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  • REMINGTON: Dubnyk's Struggles are the Difference

    Ben Remington

    Last season, the Minnesota Wild went as Devan Dubnyk went.


    They survived some early season struggles up front by his super-human efforts in the first half of season. As the team heated up, he stayed strong and the team won 12 games straight in December.


    Then in March, the bottom fell out of Dubnyk, and the team couldn't overcome it en route to losing the division crown to Chicago.


    This season has been less of a roller coaster, but the same concept. Though Dubnyk has struggled into March again, and he's had severe ups and downs when looking at individual games, he's been consistent overall. The problem is, he's been consistently mediocre. The Wild have done their share in front of him, leading the league in expected goals against, a measure of the quality of the shots they allow. Dubnyk has been very up to the task some nights, and flat-out disappointing other nights.


    But when you look at some advanced stats, there's something that reinforces a point I've made about Dubnyk since his arrival here.


    Dubnyk is big, big goalie at 6-foot-6.


    He gets away with not being as sharp positionally -- not that he's bad in this area -- and as athletic as a smaller goalie such as Alex Stalock by simply being huge. He does well with shots in close just by taking up space, as seen here.



    However, he runs into trouble at times with long shots, specifically ones where he's screened or the opposition gets a deflection. In the this gif, we see a deflection that was going wide reigned in by the forward who got behind Suter, and Dubnyk isn't able to get enough blocker on it. While this is a high-percentage type play for almost any forward, Dubnyk still isn't in great position to stop the puck going wide to his right, leaving lots of net to hit with the deflection.



    This one is of the same ilk, in that Dubnyk isn't fully prepared for a shot from distance because of the shooter using Spurgeon as a screen. You can tell by Dubnyk's reaction that he never really saw the release of the puck, which in the NHL is the only chance goaltenders have at tracking the trajectory of the puck.



    I've long believed that long shots with screens and deflections have been Dubnyk's Achilles' heel, and my theory on it is related to his height. Goalies are typically taught to get low in their stance to see pucks through screens, as it makes more sense to look through the sea of shin pads and sticks rather than a thick forest of sweaters. My thought is this: Dubnyk's superior height hasn't allowed him to get low enough to see through these kinds of shots. It's easy for the normal human-sized goalies of the world, such as myself or John Vanbiesbrouck, but has proven to be a challenge for the one they call 'The Giraffe.'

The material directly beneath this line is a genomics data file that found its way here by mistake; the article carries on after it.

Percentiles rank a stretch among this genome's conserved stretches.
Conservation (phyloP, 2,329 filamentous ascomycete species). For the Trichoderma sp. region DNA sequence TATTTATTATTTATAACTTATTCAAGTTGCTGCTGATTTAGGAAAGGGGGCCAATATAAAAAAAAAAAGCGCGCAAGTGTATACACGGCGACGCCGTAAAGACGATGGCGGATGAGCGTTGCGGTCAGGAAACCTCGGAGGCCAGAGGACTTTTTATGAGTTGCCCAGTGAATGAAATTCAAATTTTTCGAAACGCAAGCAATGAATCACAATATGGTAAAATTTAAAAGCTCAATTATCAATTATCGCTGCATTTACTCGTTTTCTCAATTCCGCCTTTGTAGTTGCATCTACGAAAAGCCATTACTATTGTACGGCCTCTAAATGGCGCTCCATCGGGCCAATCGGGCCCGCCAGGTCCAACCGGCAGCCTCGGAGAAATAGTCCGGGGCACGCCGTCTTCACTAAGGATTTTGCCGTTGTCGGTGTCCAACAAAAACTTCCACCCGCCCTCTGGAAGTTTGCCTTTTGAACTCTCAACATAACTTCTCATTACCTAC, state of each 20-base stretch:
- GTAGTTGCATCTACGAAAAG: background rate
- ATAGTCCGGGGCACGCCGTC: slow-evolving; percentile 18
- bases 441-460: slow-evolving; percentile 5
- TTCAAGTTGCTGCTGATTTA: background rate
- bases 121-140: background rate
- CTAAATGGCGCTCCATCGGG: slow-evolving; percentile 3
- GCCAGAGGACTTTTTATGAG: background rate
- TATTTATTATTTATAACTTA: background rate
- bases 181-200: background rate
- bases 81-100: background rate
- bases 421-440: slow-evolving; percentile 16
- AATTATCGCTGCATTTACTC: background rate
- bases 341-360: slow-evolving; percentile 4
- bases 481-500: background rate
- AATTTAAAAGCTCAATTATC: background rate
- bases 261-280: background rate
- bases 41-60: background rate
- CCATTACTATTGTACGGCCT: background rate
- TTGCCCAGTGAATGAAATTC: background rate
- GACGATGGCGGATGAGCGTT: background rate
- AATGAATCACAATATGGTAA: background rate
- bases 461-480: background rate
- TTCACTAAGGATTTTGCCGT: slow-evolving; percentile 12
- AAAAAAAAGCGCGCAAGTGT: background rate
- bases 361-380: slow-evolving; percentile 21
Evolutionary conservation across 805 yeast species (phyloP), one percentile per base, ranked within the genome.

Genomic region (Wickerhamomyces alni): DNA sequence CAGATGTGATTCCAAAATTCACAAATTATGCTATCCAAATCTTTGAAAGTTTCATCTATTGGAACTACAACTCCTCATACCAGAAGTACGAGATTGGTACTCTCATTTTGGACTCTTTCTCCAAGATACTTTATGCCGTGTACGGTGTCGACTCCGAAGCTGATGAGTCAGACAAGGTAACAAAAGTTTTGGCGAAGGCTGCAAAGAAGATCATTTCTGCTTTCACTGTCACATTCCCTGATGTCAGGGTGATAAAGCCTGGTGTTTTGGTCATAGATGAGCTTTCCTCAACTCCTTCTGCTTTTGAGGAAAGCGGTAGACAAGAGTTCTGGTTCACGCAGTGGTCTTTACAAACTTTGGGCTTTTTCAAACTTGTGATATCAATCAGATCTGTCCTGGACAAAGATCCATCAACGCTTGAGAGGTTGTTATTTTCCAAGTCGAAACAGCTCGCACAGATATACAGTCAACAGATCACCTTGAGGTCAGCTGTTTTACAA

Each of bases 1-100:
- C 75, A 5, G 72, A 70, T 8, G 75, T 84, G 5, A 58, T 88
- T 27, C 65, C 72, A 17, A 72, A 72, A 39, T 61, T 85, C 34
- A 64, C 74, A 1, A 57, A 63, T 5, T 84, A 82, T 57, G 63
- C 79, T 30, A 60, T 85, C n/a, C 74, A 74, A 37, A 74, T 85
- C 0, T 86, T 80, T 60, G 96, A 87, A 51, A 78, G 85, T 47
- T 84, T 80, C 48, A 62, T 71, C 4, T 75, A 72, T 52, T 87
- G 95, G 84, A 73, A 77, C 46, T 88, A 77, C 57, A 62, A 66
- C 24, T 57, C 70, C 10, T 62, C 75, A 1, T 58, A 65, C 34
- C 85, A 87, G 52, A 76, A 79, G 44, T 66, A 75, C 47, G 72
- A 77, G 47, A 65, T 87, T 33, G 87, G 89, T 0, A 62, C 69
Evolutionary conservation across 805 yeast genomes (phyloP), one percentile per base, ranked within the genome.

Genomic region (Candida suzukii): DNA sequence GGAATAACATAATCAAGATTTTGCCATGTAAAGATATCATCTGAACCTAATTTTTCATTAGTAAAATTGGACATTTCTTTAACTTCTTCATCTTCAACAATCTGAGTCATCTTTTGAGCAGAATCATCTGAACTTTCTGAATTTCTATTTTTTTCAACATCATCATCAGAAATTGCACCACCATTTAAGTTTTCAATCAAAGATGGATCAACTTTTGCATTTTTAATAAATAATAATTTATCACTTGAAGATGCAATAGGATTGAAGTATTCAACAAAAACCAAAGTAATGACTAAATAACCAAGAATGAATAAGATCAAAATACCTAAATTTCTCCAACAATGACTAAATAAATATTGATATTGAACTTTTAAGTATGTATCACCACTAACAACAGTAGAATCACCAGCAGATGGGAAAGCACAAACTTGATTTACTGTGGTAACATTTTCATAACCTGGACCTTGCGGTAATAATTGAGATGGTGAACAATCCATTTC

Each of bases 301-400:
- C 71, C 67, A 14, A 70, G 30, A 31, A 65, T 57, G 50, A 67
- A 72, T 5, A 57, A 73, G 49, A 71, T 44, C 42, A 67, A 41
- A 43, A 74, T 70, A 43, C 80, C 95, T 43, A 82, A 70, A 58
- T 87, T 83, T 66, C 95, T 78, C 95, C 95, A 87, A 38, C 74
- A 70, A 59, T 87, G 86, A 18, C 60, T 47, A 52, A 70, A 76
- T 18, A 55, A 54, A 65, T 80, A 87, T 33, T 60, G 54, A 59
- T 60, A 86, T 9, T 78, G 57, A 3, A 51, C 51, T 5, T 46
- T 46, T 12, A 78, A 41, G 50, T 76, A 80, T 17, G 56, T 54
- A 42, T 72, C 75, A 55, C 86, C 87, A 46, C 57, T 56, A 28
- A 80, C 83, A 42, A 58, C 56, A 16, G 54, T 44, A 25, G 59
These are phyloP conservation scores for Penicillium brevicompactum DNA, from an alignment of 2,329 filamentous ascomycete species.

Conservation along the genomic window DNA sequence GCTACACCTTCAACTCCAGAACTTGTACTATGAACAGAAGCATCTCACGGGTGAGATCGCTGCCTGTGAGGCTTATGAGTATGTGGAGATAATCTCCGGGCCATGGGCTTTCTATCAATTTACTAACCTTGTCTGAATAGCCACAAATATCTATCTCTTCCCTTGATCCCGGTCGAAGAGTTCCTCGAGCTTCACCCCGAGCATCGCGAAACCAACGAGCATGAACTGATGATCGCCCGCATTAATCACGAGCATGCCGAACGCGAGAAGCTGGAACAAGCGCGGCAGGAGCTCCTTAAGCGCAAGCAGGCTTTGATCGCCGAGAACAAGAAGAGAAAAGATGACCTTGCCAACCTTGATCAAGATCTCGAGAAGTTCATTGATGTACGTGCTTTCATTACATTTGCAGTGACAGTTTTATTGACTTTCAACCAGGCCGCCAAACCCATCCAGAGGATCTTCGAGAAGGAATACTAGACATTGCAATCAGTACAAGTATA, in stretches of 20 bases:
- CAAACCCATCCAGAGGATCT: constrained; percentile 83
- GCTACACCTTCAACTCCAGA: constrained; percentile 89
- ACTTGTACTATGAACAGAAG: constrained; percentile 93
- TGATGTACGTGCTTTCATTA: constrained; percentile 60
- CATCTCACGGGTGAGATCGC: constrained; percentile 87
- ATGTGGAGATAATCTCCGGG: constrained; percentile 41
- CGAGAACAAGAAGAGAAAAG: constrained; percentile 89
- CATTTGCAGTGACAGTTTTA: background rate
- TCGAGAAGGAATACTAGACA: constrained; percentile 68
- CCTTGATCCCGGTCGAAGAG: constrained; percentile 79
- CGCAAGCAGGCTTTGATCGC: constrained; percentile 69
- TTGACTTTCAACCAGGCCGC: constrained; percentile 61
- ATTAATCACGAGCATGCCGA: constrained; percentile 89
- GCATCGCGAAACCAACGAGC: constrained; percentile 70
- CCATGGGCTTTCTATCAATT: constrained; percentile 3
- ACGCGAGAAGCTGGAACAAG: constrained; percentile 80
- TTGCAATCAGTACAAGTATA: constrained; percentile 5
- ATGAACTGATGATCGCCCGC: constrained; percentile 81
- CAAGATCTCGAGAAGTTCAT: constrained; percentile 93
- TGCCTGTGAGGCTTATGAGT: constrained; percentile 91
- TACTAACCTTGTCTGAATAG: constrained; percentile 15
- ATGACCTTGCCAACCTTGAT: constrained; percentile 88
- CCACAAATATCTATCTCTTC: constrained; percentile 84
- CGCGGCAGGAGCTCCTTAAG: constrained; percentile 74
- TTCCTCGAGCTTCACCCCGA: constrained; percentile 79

The state provides more evidence.


    Last season, when Dubnyk was on a tear, and even with that rough March, Dubnyk was 45th of 71 goalies in the league -- with at least 200 minutes -- in Low-Danger Save Percentage, at .977. The Low Danger areas are the ones in orange below.




    This season, Dubnyk is 67th out of 77, standing at .964. So even last season, when he was on a Vezina-winning pace for much of the season, he was fairly mediocre at stopping long shots.


    This season, he's been downright bad at it.


    So what's the solution?


    That's a tough answer, because at least part of Dubnyk's struggles are mental, as we see him ebb and flow throughout the season with his confidence. Wild goalie coach Bob Mason needs to sharpen his sports-psychology skills, or perhaps call in someone who can. Darcy Kuemper was a shell of a goaltender last season, his confidence rocked, and we've seen him bounce back wonderfully this season with a fresh start and perhaps some fresh voices.


    Beyond that, Dubnyk needs to innovate a bit and find a way to see the puck from distance better. The Wild are literally the best team in the league at pushing the opposition to high-volume but low-quality shots, and unfortunately, that's exactly Dubnyk's weakness. The team can help him by finding ways to get him better looks at long shots, by clearing out in front of the net, and taking different angles to block shots. When Dubnyk sees it, he actually can stop a long shot, as shown here. All hope is not lost.



    In the end, the Wild will still go as Dubnyk goes, but his current .915 save percentage stands as very middle of the pack with NHL starting goaltenders.


    He currently sits 12th among the 30 goalies with more than 2,000 minutes on the season. While that's not bad, it's not something that's going to make for a successful playoff team, as the Wild hope to be.


    The Wild need Dubnyk to be top-five among playoff goaltenders to even have a chance to make it out of the first round, given the high-flying teams they're potentially lined up to face.


    If Dubnyk can improve his play on long shots, the Wild could win, even as a longshot.



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